Brown Butter Rhubarb Bars

March 9, 2013 § Leave a comment

Today I took a “me” day. I slept in, didn’t set an alarm for once. I bought a pair of red jeans off the sale rack, which I spectacularly managed to squeeze into seeing as they were two sizes smaller than I generally buy. I also bought a lovable tribal print sweater — it pays to be “hipster” in Princeton because no one else is, so everything that would be flying off racks in San Francisco is $20 off here. I had a cranberry orange scone (my favorite) and latte at Small World Coffee and people-watched instead of hiding behind my laptop, writing my thesis. I walked down to the Whole Earth Center and stocked up on local Fuji apples, kale salad with almonds, tofu, and sesame seeds, and organic peanut butter chocolate chip cookies. I wore sweatpants and no makeup, and realized people don’t really look at you any differently. Simply walking around a bit was uplifting — after the snowfall two nights ago, spring appears to have finally arrived; the sun was out, the snow melting, and I could have done without the jacket.

When I got home, I started looking up the top organic and biochemistry grad schools (not for me obviously!) and started mapping out a summer road trip down the West Coast. I tried to tack on the Grand Canyon to the end of the trip (figuring I should give it another shot after my adolescent disinterest consisting of about a five minute look into the canyon before I’d had enough) which added an extra eight hours of driving. For some reason, I find thinking about travel incredibly calming; it’s like a realization that walls were made for falling down. Even more, thinking about driving along the ocean brings me to my happy place, where things are hippie, spontaneous, wandering, and bohemian without effort, because you know, even being boho these days seems to require quite a bit of planning. The images here are ones I took in Big Sur, California on a family trip. I can’t wait to go back. These brown butter rhubarb bars are from The Big Sur Bakery Cookbook, and are chewy like a macaroon without the coconut, crackly on the top with a brownie without the chocolate, and stuffed with stringy, sweetened rhubarb, which is finally back in season. Never having been a huge rhubarb fan myself, I always did enjoy eating the raw stalks, dipped luxuriously in white sugar, from my grandparents’ backyard. I handwrote the recipe for these bars on little cards for a couple of people, but alas the actual book is in my room in San Francisco so no recipe today.

That all said, there are parts of the very concrete future to be very excited about. I’ll be calling Boston home next year, and am incredibly delighted to share my new adventures surrounding food justice in the coming months.

Ushering in Fall

September 26, 2011 § 2 Comments

It’s hard to believe it’s fall when the air still hangs damp and heavy, broken up by droplets of rain that seem to cling to the skin, alongside clammy, greasy sweat. I just so love East Coast humidity. But one of these cloudy days found us piling into the bright-red bug convertible and driving the fifteen minutes to Tehrune Orchards. It was Apple Day at the orchard apparently, though I did my research and the real Apple Day, in celebration of local distinctiveness and finding common ground, is actually on October 21st. Lies.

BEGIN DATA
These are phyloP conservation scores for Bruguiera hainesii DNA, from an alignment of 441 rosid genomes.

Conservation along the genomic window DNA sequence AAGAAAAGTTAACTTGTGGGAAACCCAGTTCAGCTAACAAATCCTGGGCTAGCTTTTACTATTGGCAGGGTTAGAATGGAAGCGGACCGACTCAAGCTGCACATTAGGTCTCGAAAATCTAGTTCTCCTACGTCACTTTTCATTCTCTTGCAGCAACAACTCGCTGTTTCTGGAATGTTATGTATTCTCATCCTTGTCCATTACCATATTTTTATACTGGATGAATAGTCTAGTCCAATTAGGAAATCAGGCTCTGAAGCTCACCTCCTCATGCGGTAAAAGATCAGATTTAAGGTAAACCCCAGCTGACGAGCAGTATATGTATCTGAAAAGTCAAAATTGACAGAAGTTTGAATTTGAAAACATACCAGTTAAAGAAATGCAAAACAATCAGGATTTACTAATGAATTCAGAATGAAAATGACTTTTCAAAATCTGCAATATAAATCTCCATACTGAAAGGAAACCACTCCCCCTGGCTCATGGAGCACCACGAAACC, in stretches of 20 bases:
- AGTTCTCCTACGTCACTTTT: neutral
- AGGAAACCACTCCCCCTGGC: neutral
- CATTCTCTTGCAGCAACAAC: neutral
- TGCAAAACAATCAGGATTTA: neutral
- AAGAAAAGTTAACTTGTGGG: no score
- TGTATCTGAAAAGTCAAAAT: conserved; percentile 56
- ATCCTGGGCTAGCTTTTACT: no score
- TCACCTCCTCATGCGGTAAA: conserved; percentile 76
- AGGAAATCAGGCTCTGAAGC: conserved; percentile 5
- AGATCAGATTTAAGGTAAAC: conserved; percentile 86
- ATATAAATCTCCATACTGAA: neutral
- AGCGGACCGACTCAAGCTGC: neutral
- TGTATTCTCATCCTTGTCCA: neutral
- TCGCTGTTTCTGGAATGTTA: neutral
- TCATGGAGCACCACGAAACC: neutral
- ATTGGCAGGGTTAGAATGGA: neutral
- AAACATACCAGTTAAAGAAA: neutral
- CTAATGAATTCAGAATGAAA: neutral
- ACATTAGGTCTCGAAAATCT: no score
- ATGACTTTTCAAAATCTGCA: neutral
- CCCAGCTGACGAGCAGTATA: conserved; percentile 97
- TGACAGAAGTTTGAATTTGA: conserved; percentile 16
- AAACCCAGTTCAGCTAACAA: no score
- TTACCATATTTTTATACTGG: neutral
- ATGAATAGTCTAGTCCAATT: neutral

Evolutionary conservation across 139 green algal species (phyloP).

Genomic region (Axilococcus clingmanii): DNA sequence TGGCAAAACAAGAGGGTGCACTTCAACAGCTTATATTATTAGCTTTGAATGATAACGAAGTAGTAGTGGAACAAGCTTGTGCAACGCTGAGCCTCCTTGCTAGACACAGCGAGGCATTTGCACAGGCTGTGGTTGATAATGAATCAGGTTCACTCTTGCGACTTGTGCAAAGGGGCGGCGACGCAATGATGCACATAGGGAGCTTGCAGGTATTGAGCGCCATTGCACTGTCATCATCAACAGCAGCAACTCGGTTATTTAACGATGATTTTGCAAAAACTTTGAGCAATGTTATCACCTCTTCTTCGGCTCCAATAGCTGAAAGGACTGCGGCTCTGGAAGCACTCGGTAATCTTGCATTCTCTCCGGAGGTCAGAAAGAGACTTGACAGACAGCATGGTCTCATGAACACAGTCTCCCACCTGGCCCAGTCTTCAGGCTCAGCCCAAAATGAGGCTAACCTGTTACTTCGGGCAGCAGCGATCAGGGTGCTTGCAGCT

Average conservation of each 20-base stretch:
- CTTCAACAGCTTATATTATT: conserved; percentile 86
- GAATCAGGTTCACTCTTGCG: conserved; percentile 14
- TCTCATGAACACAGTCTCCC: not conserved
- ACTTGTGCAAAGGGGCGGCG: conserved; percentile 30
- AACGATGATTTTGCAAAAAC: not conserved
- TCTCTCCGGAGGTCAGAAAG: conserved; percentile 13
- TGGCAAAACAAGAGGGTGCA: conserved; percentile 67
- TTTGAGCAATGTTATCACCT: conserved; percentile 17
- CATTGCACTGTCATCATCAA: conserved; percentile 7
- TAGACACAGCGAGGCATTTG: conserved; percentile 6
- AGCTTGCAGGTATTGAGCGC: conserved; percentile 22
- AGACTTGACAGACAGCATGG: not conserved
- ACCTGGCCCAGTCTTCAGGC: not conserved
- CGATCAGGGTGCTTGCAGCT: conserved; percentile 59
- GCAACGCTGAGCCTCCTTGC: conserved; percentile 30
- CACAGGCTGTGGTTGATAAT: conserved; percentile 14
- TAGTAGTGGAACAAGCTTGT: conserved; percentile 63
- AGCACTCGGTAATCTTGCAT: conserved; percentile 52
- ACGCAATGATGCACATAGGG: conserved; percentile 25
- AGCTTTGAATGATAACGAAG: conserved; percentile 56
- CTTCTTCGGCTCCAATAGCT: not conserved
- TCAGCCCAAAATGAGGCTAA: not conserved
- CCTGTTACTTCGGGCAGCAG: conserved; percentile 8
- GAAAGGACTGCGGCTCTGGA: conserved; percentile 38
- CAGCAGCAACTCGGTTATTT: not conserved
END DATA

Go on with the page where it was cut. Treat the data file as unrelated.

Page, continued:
Nevertheless, we enjoyed picking Empire and Red Delicious apples, riding the wagon, cruising through the corn maze and celebrating when we reached the exit, and picking wildflowers. We ate fluffy cider donuts, coated in cinnamon sugar, from a paper bag, and peered at the cases of ginger and oatmeal cookies and racks of apple cider in the general farm store. We forgot for a few hours that we were grown-up college students and rode the parked tractor, poked our heads through the farm animal scene cut-outs and practiced our milking skills on the wooden cow. Then we piled back in the cars and drove back to campus, back to our readings, problem sets and the daily grind.

About a week later, the apples cored and cut, coated in brown sugar and vanilla bean, were piled into little baking dishes and topped with a generous heaping mound of crumbly oats and browned butter.

Crisps were one of the very first things I made in the kitchen, if you exclude the concoctions of shaved chocolate and milk I used to love when I was four-years-old. Every so often, I would pull my only cookbook of my very own, Fanny at Chez Panisse, from the shelf and make a fruit crisp, sometimes doubling the topping to make sure there was enough. Sometimes enough wasn’t enough and I remained unsatisfied with a 2:1 topping to fruit ratio. Nowadays, I go by look and feel for the topping. I use my hands and throw ingredients around, a method that tends to work out well in the dorm kitchens, which are just barely stocked enough to be functional.

Brown Butter-Squash Loaf Cake

March 3, 2011 § 2 Comments

I think I’ve mentioned before that public transportation around San Francisco is often a very interesting experience. From having guys ask for sexual favors on MUNI to having people sit far too close to me on purpose to today, when I was quietly sitting at the back of the bus minding my own business when I was surrounded by a group of five men who were talking quickly in Spanish and leering at me every so often. However, they disembarked a couple of stops later, much to my relief, and a little boy who could not have been more than four years old sat down with his mother next to me. The mother looked frazzled, with an infant wrapped in a patterned felt blanket, very clearly salvaged from a discount store, and trying to keep track of her oldest son, who looked tired, standing with his school backpack. The younger boy was carrying a little Happy Meal box filled with French fries and clutching the toy in his other hand. He grinned up at me and I thought how sad it was that he was excitedly clinging on to the McDonald’s Happy Meal box and that he would likely never smile over the top of a crème brulée, made with locally-sourced, organic milk, that he would likely never know the world of food that existed beyond potatoes fried in vats of fat. But at the same time he looked happy.

There is a lot of discussion in the sustainable, good food movement about making locally-sourced, organic food available to everyone. But despite all the talking about making healthy food accessible to all, the idea does not seem to perpetrate across the board. Even in San Francisco, which is arguably the local produce capital of the U.S., the idea of eating all-local, all-organic food remains a mantra deeply attached to elitism. Something about telling people how they should eat, attached to the high price tag of artisan and organic food, seems to really put people off. Time and time again, at farmers markets, food festivals and seminars, you are likely to see the same crowd. The food movement does have an audience, but it lacks in diversity. The vast majority of “good” food remains inaccessible to the lower classes.